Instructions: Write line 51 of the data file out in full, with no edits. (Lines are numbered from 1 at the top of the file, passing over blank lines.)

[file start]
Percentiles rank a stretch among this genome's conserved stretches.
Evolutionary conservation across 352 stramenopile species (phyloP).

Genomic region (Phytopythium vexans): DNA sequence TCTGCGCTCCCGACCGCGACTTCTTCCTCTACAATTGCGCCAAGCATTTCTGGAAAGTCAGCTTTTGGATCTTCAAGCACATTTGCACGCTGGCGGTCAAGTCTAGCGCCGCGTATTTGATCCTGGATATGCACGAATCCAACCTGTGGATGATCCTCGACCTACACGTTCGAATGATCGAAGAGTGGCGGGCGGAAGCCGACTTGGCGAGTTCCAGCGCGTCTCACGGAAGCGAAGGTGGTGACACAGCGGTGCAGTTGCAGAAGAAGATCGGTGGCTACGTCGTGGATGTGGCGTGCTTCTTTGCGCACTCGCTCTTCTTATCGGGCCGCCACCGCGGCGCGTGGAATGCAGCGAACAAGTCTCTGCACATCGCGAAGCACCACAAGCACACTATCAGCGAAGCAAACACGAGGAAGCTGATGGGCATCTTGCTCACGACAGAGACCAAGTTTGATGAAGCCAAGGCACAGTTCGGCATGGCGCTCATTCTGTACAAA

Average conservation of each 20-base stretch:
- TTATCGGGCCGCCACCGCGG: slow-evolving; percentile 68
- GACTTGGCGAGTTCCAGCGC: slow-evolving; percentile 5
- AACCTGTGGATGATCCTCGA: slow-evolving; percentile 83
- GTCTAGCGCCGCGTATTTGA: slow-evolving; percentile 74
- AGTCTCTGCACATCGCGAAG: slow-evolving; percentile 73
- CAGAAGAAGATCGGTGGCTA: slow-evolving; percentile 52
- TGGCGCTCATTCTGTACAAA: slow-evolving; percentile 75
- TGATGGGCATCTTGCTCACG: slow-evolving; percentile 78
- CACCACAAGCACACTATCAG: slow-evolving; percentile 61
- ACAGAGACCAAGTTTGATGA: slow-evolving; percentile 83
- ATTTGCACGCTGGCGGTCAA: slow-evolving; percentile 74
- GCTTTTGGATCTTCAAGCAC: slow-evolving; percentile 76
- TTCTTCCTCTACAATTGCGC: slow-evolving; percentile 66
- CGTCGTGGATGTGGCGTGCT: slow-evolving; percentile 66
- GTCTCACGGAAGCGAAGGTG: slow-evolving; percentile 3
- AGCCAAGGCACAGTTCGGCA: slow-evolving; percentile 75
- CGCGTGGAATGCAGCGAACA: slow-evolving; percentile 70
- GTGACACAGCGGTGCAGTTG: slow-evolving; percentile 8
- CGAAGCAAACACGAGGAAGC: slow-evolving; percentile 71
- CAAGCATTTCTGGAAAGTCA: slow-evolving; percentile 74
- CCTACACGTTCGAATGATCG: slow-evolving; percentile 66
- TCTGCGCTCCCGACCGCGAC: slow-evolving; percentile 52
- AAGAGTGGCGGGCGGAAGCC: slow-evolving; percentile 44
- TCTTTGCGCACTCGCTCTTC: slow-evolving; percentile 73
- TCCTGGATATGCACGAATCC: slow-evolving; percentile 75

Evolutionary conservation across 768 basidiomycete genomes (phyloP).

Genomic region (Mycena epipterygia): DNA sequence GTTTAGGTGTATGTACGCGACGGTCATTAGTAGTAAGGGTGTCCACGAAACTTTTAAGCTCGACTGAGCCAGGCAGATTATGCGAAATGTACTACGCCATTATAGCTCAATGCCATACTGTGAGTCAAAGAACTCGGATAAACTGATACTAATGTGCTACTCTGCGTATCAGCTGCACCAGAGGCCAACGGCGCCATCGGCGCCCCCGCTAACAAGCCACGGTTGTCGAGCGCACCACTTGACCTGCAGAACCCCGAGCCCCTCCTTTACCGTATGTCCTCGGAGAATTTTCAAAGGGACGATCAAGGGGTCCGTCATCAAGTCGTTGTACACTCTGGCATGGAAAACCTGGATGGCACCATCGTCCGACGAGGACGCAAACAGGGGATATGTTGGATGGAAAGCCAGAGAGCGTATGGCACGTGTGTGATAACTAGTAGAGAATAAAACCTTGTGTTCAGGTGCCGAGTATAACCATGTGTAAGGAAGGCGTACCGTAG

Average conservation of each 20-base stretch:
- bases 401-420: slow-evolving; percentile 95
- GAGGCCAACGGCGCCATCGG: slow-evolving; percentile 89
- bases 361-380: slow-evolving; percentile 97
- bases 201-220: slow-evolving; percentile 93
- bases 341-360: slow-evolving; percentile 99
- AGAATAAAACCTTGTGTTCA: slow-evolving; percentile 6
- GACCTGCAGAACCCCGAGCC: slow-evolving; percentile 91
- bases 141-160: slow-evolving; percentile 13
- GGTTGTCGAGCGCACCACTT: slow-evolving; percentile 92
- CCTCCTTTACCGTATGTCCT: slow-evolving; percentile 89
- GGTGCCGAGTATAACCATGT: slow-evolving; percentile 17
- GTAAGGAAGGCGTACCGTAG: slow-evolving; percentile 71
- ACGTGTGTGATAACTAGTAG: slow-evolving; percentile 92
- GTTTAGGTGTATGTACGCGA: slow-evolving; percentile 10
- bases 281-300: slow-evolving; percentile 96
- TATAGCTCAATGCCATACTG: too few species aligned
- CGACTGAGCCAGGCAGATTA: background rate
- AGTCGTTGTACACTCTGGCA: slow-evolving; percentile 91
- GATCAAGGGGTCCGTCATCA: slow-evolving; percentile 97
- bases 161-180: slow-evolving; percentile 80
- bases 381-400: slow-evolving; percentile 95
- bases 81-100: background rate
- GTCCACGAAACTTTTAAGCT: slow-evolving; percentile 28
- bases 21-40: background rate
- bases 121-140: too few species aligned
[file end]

- GATCAAGGGGTCCGTCATCA: slow-evolving; percentile 97